“All over Appalachia, people are in different stages of mourning this thing that’s put dinner on the table and shaped culture for as long. Some are even starting to talk about transition – about Appalachia past coal.”
So starts a piece from a new radio documentary airing nationally this spring, “Moving On But No Way Gone: Coal in America.” This particular piece was produced by West Virginia’s Catherine Moore (of Beauty Mountain Studio in West Virginia), who looked at what sort of transition is actually happening in Central Appalachia. Here’s the set up for her 8-minute piece, “Building Barns out of Coal Tipples: Appalachia’s Shifting Economy:”
Since the days when mules carted coal and miners were paid in company credit, coal has certainly been king in Central Appalachia. But now, in a trend not widely noted outside the region, far fewer people make a living in mining there. West Virginia, for example, had 132,000 miners in 1950. Today there are fewer than 20,000, and that number is falling. Nearly every day, Appalachians awake to news of mass layoffs and mine closures.
It’s no one thing. There is cheap and newly-abundant natural gas. Limits on coal-burning power plants. Increased competition from Wyoming, where coal is cheaper to mine and lower in polluting sulfur. And finally, after over 100 years of intensive mining, Appalachia’s coal seams are simply becoming mined out.
Producer Catherine Moore has witnessed this moment. She travelled the back roads of West Virginia from county to county, like Logan, where about 130 laid off miners from Patriot Coal gathered with their families for an emergency meeting held by the state’s workforce development program. Each miner was given a booklet called Surviving a Layoff. Inside, how to write a resume, give a good interview. But something else caught Catherine up short.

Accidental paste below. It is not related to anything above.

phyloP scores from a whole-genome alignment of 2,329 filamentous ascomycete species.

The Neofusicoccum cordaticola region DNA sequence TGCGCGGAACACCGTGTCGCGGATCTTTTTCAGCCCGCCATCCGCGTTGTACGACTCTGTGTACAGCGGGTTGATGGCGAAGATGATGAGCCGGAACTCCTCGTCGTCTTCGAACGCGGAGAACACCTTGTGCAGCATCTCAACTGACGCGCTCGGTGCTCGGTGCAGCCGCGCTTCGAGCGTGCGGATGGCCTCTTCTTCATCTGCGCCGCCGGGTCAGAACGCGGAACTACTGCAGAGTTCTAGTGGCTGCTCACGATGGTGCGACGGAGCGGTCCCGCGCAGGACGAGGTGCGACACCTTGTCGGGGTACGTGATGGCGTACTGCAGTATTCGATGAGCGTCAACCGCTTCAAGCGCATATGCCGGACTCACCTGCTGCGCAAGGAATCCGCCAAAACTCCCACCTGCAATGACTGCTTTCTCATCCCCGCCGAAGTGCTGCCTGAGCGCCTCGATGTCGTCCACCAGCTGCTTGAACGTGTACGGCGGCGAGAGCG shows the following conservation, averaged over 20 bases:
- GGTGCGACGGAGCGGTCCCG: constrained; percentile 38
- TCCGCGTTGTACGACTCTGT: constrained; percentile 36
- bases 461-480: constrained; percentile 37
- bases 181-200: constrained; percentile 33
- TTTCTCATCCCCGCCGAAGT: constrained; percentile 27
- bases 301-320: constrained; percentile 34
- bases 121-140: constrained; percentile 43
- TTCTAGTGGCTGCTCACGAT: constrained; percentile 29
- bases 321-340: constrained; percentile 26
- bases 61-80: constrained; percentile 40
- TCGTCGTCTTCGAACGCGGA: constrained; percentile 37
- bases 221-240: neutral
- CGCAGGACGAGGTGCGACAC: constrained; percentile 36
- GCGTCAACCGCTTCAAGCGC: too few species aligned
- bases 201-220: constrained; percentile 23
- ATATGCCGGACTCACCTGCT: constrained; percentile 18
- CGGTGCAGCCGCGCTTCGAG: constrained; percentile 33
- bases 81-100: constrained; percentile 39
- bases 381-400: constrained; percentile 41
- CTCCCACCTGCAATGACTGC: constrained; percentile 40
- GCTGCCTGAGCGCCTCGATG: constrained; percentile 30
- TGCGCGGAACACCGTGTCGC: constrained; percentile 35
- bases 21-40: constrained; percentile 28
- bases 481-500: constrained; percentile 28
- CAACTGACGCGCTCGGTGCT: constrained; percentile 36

The full radio documentary will be 30 minutes, and share stories from across the country, and was commissioned by High Plains News. But, it’s Moore who delves into what we face here in Appalachia: the grief of losing such an integral piece of our economy and our culture.
“Central Appalachia is in mourning,” she narrates. “People are working through a loss, reassessing their place in the world, trying to figure out what happens next.”
One of those trying to figure it all out, is former surface miner and current small-scale farmer in Letcher County, Ky., Shane Lucas, who makes a steady income from selling broccoli, turnips and apples grown on his farm. “Fooling with this, I’m never broke,” Lucas said. “I’ve always got a dollar in my pocket.” It’s no where near the income he was making in the mines, but Lucas hopes he can make a go at being a farmer, just like his granddad. “Maybe we can make it, instead of having to move off,” he tells Moore.
We’ve been talking about “the moment” in the region for some time now, and about how this “moment of transition” is impacting all facets of life in eastern Kentucky and Central Appalachia. The thing is, it’s less like a moment now, and more like a movement of people not waiting around for someone to tell them what to do about the fall-out of the Central Appalachian coal industry, but rather, taking action to search out alternatives for themselves with the help of a few key organizations. Shane is one of those self-starters. And he’s just trying, like so many in the region right now, to make a way for himself that keeps him in the region, rather than forces him out.
As Moore puts it so well: “Shane is at a threshold, with one foot in an ailing traditional industry, and one in a new economy. Like many people in Appalachia, Shane is just trying to find his footing.”